If the highest note on a guitar is below 1000 Hz, why do you need a tweeter?

From the Boston Acoustics Blog Archives (circa 2011, updated 2013)

If you pick up an acoustic guitar (depending on the design of the neck) and play the top E-string on the top fret, you are playing B, at about 988 Hz. Some electrics even go a couple notes higher. A quick look at speaker specs will show a transition to the littlest driver, the tweeter, somewhere around 2,500 to 3,500 Hz, and the tweeter specializes in the highest frequency range, up to 20,000 Hz or higher.

Of course you would point out that a piccolo goes even higher than the guitar. How high? The top note on Continue reading

Why I like the Sonos PLAY:1 (part 1)

Sonos products are heavily reviewed so I won’t comment on the usual things like sound and set-up, even though these are well-done and fully in line with the Sonos experience.

Slam dancing to Sonos Play:1

Slam dancing to Sonos PLAY:1

What really strikes me about the PLAY:1 is the attention to fit and finish, especially the subtle design details that – I suspect – many people would take for granted. For instance, Continue reading

Passive loudspeakers – why do they still exist?

A walk around last week’s135th Audio Engineering Society Convention at the Javits Center New York reminded me again of how passive (non-self-amplified) speakers seem like antiques, despite their continued dominance in high end home audio. Studio monitor speakers are pretty much all self-amplified “active” designs.

At a basic level, amplified sound consists of electrical amplification, to make the electrical signal “bigger,” and speaker transducers, to turn that signal into sound waves. The first step is purely electrical; the second is electrical and mechanical. There is no law that says these must be together or separate, so why does it matter? Continue reading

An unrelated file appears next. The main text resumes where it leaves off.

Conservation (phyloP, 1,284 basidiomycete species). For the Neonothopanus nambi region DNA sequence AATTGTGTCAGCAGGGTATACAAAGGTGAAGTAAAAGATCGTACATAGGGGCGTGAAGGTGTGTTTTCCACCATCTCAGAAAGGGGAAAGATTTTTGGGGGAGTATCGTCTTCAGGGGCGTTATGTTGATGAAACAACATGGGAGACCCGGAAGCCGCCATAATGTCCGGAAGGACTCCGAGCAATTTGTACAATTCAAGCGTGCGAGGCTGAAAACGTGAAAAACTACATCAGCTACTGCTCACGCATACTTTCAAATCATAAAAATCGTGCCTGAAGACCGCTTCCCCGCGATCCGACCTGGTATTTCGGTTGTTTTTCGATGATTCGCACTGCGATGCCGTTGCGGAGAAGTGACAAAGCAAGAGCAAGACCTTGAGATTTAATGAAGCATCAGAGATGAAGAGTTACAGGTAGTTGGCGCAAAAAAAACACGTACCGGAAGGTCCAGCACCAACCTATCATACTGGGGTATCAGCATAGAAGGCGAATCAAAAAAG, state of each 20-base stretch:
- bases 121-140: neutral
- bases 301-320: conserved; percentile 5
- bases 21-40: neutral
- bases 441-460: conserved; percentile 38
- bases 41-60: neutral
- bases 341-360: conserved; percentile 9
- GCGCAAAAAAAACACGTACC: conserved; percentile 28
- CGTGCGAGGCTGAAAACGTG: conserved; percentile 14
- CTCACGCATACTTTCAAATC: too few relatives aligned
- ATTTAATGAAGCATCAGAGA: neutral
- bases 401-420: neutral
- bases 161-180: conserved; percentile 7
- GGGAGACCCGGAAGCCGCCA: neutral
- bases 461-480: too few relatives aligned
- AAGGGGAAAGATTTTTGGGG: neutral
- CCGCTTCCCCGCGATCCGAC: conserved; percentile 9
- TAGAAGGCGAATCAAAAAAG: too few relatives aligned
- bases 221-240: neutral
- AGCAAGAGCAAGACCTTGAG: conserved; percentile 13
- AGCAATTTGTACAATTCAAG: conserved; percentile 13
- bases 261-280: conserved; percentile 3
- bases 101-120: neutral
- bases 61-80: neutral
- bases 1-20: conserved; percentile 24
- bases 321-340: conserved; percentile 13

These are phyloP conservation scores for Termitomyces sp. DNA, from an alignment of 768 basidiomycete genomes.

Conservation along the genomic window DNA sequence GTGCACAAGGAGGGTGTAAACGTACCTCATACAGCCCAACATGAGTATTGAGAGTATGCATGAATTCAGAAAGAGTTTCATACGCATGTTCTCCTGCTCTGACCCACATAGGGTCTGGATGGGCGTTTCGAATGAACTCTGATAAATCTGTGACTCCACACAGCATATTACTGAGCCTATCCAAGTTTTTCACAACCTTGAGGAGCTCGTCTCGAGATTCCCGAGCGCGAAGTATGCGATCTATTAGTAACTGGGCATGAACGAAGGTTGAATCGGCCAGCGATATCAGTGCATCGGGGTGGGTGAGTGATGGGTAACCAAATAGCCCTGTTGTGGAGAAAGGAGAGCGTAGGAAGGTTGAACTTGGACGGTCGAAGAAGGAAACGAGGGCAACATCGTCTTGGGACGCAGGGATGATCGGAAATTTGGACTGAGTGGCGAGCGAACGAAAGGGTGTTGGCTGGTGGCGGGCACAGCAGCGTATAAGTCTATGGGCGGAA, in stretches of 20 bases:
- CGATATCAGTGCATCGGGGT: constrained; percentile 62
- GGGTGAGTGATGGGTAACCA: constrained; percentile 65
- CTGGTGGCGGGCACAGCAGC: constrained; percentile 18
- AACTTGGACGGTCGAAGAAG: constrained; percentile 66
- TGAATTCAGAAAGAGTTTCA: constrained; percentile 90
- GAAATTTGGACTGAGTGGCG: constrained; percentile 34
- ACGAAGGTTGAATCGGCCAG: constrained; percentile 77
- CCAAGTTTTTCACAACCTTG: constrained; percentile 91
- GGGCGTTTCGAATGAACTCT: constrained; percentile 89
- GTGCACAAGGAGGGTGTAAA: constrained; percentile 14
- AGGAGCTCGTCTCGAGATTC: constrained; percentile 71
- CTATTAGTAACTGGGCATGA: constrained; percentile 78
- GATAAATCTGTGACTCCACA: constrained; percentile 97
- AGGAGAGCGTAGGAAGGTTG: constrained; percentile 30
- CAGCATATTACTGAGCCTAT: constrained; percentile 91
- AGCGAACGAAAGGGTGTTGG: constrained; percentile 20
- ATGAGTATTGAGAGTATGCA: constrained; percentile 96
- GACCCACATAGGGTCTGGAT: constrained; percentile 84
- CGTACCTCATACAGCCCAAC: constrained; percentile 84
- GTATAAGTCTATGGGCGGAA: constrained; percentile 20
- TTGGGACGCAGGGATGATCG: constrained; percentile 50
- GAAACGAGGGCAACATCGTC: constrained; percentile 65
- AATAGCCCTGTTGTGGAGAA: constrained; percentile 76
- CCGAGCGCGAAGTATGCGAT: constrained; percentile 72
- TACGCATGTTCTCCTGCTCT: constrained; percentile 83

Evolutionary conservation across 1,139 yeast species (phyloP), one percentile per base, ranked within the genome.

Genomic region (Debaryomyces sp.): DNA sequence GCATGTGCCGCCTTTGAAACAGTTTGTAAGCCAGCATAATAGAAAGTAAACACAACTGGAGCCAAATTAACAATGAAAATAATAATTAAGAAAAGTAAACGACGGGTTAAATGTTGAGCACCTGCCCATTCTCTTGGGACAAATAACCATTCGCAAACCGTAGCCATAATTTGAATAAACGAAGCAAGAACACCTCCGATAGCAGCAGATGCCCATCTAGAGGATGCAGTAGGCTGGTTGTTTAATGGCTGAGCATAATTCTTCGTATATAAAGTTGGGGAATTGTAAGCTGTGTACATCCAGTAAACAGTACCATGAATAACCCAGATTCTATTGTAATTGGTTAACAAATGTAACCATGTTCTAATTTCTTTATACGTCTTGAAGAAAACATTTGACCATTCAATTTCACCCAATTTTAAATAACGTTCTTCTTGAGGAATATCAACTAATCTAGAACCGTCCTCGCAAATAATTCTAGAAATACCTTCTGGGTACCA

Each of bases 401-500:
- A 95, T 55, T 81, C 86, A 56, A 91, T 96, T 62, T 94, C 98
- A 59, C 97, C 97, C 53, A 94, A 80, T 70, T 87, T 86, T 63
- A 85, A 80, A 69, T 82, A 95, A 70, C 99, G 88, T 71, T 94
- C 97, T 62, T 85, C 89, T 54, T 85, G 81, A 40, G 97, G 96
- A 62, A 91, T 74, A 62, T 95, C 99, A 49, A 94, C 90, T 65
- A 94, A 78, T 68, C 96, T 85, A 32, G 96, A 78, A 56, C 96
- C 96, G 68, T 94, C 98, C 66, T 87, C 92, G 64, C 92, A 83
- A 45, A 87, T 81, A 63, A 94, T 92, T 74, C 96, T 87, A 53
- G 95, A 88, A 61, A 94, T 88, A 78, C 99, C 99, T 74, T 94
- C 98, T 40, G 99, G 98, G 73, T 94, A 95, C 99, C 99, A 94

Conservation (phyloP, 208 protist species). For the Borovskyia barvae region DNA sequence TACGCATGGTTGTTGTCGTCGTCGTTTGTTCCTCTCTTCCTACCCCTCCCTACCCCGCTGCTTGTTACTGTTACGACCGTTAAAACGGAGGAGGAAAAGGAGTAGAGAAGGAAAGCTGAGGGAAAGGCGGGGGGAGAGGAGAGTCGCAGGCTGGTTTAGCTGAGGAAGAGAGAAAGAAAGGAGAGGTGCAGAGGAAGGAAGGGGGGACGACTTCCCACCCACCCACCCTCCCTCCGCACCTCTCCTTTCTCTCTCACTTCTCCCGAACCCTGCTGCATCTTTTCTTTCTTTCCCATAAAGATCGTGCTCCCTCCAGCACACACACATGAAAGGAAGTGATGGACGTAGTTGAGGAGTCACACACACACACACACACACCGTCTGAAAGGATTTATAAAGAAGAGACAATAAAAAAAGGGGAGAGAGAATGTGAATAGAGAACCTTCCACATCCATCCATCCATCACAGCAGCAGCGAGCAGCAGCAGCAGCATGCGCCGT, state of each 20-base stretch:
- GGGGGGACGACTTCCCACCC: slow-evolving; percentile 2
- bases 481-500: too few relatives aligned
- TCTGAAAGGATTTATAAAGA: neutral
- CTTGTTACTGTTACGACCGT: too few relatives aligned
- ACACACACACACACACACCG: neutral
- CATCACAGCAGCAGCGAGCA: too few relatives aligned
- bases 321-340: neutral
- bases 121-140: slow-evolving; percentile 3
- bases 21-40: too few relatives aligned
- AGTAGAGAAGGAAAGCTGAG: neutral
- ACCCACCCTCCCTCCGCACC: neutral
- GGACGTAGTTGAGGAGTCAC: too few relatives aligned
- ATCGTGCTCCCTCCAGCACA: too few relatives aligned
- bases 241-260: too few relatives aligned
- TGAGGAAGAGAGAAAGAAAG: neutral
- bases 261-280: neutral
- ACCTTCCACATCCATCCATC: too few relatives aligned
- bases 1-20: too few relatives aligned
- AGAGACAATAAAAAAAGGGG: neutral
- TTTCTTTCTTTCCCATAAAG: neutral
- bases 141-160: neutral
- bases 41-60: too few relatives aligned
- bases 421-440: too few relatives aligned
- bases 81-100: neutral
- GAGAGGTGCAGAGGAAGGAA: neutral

Juggling Remotes (or How to Really Piss Off Your Family)

From the Boston Acoustics Blog Archives (circa 2011)

OK, I have to admit, as a product designer I try many products out, including my competitor’s products. Because I try these products – like home theater gear – in my real life (a.k.a. my real living room), I am not the only test subject. So imagine what happens when I leave my wife and two kids with a new system, with a new remote, and no me to keep it running. TROUBLE! I get calls, usually when I am boarding an airplane or walking into a meeting: Continue reading

The new Boston Acoustics TVee One – just released!

I am very proud of the new Boston Acoustics TVee One “speaker base.” I was heavily involved in the specifying and development of this product. The $349.99 TVee One functions like a soundbar, fits under the TV stand, and requires no separate subwoofer. In planning the product a year ago, we looked carefully at the competition, which at the time included just ZVOX, the patriarch of the soundbase category, and Bose, who had just entered the market with a very simple product (perfect for the masses). Bose’s product sells like hotcakes and has “legitimized” the market in a way that no other brand can. I am sure ZVOX is both flattered and terrified!

Anyway, the Boston Acoustics TVee One is built wider and sturdier than the Bose Continue reading

What does a product manager do?

What does a product manager do?

The product manager gathers data – about the competition, market conditions, current product performance, etc. – and uses these to construct a product vision and strategy that support the company’s overall goals. This strategy leads to a product roadmap, and in turn individual product definitions.

The product manager works within the company’s financial targets and develops an expected return on investment. Included in this analysis is Continue reading